Peacekeeping in the Pacific

The "tyranny of distance" has confounded United States commanders trying to control forces scattered over the 100 million square miles of the Pacific Ocean for almost a century.

Ever since Dewey's Great White Fleet sailed into Manila Bay during the Spanish-American War U.S. forces have turned to technology to tame the vast reaches of the Pacific - an arc of earth so large that the sun simultaneously rises and sets over U.S. forces scattered from the east coast of Africa to the west coast of the continental United States.

Morse code punching in staccato bursts through the ether and across the Inter-national Date Line helped shrink that distance resulting in the first "real-time" command and control system. Undersea cables proved expensive and offered only limited capacity.

In 1964 the Army Communications Command inaugurated the era of operational satellite communications quickly deploying an experimental satellite terminal from the United States to the Tan Son Nhut airfield in Saigon providing two clear channels between Vietnam and the Pacific Com-mand's headquarters in Hawaii.

Since then the Pacific Command has embraced first advanced satellite and then fiber-optic communications systems to control forces across distances that still require taming. The economic importance of the Pacific and its potential for conflict drive commanders and their information technology specialists to find better and faster ways to move high-value real-time information. The result has been a user-driven technology revolution that promises to change the way the Navy and perhaps the entire military uses IT. It also has brought about a far-flung IT infrastructure that pushes an IT vendor's traditional support structure to its limits.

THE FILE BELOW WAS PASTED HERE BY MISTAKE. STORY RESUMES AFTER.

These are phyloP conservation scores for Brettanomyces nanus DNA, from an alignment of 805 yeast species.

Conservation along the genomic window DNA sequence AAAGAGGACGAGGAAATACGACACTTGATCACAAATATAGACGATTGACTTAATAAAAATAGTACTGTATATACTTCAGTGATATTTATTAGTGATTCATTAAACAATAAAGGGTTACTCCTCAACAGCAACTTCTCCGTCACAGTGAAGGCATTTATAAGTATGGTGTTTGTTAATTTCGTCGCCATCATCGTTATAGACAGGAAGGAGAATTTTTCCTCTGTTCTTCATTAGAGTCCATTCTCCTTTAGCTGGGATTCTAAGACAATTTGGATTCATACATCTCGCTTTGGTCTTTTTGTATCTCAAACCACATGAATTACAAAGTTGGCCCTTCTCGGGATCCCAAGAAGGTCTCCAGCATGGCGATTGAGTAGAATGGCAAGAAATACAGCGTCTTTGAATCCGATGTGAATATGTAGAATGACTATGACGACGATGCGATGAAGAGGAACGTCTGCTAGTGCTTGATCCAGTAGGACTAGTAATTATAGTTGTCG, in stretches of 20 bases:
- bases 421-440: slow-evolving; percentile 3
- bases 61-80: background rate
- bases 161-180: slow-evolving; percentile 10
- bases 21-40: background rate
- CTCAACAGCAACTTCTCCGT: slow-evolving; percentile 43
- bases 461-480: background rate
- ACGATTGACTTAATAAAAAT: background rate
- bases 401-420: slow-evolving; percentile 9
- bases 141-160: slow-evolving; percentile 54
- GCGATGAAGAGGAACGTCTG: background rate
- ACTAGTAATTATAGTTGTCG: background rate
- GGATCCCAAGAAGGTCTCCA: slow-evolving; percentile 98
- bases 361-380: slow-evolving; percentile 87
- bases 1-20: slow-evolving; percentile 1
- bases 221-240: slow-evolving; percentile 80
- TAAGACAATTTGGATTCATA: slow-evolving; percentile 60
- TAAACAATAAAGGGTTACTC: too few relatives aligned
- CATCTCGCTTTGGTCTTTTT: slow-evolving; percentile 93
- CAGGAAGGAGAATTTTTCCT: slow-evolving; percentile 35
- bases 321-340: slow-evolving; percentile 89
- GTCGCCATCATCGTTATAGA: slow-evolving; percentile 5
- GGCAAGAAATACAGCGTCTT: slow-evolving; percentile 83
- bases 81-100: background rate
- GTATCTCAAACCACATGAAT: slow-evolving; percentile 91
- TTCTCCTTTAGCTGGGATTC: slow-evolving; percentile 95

This special supplement based on 25 000 miles of travel to report on IT personnel and systems in the Pacific highlights efforts by commands throughout the theater to adapt today's technology to an age-old problem: of conquering time and distance.

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